Certification for maternity nurses takes place through the National Certification Corporation. Each certification is specific to a different area of maternity nursing, and each requires at least 24 months of maternity nursing, 2000 practice hours, and passing an exam in that specialty.
Available certifications include:
- Registered Nurse Certified in Maternal and Newborn Nursing (RNC-MNN)
- Registered Nurse Certified in Inpatient Obstetric Nursing (RNC-OB)
- Registered Nurse in Inpatient Antepartum Nursing (RNC-AN)
- Electronic Fetal Monitoring (C-EFM)
There are additional certifications available for nurses who specialize in neonatal care, like Neonatal Resuscitation Certification (NRC), Neonatal Intensive Care Nursing (RNC-NIC), and Low Risk Neonatal Intensive Care Nursing (RNC-LRN).
Nurses who wish to specialize in breastfeeding may consider becoming certified as an International Board-Certified Lactation Consultant, which is the international standard for breastfeeding support. In order to sit for the exam, you must take 95 hours of lactation-specific coursework and demonstrate anywhere from 300-1000 hours of direct breastfeeding support experience.
What are additional requirements of maternity nurses?
In addition to providing exceptional care to patients throughout their reproductive journeys, maternity nurses must possess a number of other skills, like:
- Great communication skills
- Strong patient education skills
- Compassion and love for women’s health issues
One other important skill is the ability to provide self-care. The majority of patients in this field are healthy and undergoing a normal biological process Occasionally there are cases with difficult outcomes, like repeated infertility, miscarriage, stillbirth, serious postpartum complications or death.
Other patients present challenging comorbidities and psychosocial factors, like homelessness, drug abuse, mental health illnesses, or serious medical issues. Nurses in this field must be prepared to protect themself from the emotional labor involved in maternity nursing.
What are the salary and career outlooks for maternity nurses?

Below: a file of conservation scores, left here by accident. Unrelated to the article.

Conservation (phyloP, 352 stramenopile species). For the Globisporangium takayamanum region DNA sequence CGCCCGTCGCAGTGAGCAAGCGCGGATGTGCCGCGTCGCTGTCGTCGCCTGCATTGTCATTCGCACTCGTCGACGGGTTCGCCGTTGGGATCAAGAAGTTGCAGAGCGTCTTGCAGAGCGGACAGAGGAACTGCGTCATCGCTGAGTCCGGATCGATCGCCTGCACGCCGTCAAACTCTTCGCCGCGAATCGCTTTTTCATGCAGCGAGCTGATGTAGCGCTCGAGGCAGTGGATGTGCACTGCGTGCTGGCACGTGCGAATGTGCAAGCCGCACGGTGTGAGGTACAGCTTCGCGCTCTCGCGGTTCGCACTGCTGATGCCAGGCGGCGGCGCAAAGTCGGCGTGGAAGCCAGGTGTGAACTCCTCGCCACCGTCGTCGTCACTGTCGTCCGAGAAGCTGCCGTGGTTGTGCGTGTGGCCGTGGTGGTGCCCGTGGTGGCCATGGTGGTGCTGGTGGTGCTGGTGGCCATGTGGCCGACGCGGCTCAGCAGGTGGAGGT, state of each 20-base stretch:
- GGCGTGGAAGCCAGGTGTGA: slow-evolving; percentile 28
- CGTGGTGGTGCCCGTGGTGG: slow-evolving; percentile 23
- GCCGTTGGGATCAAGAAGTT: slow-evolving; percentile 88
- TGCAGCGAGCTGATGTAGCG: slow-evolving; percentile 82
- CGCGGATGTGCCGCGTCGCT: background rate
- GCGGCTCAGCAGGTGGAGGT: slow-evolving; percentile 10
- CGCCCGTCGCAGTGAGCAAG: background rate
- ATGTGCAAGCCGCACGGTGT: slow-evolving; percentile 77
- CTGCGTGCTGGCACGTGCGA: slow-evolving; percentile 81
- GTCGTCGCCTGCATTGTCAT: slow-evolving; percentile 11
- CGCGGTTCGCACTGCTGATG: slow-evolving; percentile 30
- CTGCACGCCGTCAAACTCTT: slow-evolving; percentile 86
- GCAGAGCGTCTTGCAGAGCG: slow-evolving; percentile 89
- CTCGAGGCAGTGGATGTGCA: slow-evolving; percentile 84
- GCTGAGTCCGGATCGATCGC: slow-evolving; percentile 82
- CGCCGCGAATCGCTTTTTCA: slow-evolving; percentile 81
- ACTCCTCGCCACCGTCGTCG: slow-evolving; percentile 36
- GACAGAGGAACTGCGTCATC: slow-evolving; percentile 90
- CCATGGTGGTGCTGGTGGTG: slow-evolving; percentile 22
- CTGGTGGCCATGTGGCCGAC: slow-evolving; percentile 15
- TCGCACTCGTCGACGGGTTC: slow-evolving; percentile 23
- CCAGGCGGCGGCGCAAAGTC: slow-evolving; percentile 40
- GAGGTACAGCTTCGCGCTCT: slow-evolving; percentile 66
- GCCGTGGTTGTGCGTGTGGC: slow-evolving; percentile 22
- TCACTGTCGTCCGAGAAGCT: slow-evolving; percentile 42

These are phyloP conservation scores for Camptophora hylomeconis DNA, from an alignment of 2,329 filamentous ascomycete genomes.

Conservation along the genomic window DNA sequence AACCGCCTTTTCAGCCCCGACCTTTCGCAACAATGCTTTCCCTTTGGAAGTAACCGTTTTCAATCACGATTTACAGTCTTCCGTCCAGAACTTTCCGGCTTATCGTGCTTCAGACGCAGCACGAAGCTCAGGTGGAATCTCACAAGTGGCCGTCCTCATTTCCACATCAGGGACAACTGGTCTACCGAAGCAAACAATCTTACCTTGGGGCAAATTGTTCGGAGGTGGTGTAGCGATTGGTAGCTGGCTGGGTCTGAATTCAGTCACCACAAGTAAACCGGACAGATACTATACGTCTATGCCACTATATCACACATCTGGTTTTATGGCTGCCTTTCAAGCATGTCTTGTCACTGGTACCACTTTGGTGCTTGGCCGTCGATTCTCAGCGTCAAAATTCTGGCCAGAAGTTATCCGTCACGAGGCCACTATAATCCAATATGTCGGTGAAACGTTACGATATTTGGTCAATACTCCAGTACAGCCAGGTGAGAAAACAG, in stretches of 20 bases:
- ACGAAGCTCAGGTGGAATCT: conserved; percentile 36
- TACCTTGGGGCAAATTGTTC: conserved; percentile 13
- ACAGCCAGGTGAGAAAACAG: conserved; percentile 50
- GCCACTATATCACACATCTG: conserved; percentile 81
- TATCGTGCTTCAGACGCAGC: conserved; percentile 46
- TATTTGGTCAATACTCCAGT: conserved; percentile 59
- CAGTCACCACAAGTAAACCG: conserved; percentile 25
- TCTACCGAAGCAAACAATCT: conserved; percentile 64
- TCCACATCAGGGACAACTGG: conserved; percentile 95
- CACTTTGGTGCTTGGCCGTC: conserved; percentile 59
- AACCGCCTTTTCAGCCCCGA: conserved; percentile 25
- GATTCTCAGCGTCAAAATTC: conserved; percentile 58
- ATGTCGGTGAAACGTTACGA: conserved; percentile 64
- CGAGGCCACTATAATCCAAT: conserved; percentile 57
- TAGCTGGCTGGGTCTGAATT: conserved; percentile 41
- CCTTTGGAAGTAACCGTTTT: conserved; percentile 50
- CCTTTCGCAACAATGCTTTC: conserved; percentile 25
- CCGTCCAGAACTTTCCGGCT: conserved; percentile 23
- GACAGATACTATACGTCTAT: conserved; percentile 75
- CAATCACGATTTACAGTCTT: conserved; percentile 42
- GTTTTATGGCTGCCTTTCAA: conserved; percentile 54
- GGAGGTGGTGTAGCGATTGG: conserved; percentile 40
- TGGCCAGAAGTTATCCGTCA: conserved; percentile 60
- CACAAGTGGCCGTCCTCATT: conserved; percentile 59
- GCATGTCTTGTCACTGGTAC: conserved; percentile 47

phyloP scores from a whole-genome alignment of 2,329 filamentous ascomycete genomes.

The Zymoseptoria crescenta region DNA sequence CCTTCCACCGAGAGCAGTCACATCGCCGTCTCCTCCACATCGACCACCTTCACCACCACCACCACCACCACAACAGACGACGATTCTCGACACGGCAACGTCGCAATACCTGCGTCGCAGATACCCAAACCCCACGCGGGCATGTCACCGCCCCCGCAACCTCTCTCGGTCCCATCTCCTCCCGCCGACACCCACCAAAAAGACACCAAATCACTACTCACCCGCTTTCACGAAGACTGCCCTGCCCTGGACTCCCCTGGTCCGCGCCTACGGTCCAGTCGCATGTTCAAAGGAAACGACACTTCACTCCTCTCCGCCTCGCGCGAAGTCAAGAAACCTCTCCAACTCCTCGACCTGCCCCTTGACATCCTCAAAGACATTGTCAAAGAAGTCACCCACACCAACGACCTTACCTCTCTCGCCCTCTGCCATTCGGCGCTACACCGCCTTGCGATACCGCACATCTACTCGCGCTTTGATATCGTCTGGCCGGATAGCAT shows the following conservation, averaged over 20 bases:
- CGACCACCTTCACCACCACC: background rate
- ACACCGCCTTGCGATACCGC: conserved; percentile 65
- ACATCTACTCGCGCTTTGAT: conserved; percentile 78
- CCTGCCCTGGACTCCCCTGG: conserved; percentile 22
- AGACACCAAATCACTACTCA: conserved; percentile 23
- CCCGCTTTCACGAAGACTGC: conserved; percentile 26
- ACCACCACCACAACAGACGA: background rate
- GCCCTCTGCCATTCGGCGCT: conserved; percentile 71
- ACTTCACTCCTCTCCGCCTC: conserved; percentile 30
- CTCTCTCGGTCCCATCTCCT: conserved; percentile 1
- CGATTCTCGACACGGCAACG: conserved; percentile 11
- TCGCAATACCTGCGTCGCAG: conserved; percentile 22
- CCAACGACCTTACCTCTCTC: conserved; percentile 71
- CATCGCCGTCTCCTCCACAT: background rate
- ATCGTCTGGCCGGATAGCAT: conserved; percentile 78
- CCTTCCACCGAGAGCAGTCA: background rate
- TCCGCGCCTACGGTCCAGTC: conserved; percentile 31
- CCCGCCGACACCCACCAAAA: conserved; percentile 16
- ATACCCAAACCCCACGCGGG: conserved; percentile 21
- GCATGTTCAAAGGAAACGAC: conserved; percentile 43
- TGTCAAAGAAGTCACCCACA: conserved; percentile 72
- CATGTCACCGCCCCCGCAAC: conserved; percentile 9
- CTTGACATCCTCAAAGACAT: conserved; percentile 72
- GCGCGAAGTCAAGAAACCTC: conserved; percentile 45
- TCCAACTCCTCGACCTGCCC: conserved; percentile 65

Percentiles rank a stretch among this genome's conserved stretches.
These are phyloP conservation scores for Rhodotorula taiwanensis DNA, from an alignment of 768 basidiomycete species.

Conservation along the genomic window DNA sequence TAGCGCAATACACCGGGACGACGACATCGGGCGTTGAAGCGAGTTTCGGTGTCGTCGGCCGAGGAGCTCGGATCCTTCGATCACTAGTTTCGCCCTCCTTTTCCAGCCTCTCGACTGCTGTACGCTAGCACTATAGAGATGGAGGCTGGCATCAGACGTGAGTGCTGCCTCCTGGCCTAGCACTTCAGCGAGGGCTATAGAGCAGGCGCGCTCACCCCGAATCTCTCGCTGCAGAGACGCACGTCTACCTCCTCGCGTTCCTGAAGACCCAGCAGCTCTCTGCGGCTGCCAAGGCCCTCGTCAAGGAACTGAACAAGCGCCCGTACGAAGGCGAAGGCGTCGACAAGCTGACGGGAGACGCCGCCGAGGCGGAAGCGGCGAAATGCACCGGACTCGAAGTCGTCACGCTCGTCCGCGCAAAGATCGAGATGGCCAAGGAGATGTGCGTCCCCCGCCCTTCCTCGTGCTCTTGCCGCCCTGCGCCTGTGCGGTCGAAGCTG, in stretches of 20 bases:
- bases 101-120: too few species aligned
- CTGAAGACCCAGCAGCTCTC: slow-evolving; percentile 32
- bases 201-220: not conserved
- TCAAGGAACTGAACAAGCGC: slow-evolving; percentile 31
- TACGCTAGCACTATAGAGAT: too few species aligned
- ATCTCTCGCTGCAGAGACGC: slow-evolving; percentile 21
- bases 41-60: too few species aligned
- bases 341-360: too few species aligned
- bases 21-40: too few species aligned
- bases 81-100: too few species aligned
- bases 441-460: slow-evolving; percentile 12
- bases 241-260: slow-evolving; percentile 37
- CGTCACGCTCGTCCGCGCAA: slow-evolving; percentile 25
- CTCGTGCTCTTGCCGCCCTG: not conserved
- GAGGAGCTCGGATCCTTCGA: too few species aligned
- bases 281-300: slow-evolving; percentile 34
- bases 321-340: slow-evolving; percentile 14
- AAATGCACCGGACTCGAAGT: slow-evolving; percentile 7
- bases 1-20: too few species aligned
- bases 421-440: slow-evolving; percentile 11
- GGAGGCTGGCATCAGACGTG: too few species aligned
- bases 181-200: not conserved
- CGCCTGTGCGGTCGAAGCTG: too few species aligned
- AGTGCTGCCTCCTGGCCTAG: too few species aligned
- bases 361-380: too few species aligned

Maternity nursing is a competitive and sought-after field. While the average base pay for RNs is $82,750, nurses with additional certifications and expertise can reasonably expect to earn even more. The career outlook for RNs is expected to be 9% between 2020 and 2030. Overall, the career outlook for maternity nursing is strong.
The average salary for a maternity nurse is $68,854. The top 5 cities are:
|Santa Rosa, CA||$84,095|
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Maternity nursing can be stressful and fast-paced, but many nurses report the benefits of working with new parents and babies are incredibly rewarding.
While there’s limited research on maternity nurse job satisfaction specifically, a recent study shows that between 94-96% of registered nurses are satisfied with their jobs. Another survey showed that nurse-midwives report above average satisfaction with their career opportunities and stress levels.
Maternity nurses have many options for career advancement. Some nurses obtain additional certifications and training to take on managerial roles in their clinic or unit. Others move into research or teaching roles.
Some nurses pursue an advanced degree as a nurse-midwife. Another option is to become an International Board Certified Lactation Consultant (IBCLC), which enables nurses to work as specialized lactation nurses either in the hospital or on an outpatient basis or to serve patients in their homes and community.
Are you ready to explore maternity nurse jobs in your area? Create a profile with Incredible Health today and discover your next career move!
Top jobs on Incredible Health
Columbia, MD | $61,000 to $128,000 /year
Jacksonville Beach, FL | $55,000 to $90,000 /year
Plano, TX | $54,000 to $111,000 /year
Denton, TX | $54,000 to $104,000 /year
Fernandina Beach, FL | $55,000 to $90,000 /year
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- “How Nurses Feel About Their Jobs.” Advisory Board. Accessed May 30, 2022.
- Maternity nurse salary. ziprecruiter.com. Accessed June 1, 2022.
- National Certification Corporation. Accessed May 30, 2022.
- “Neonatal Resuscitation Certification.” ACLS.org. Accessed May 30, 2022.
- “Nurse Midwife Overview.” US News and World Reports. Accessed May 30, 2022.
- Photo by freestocks on Unsplash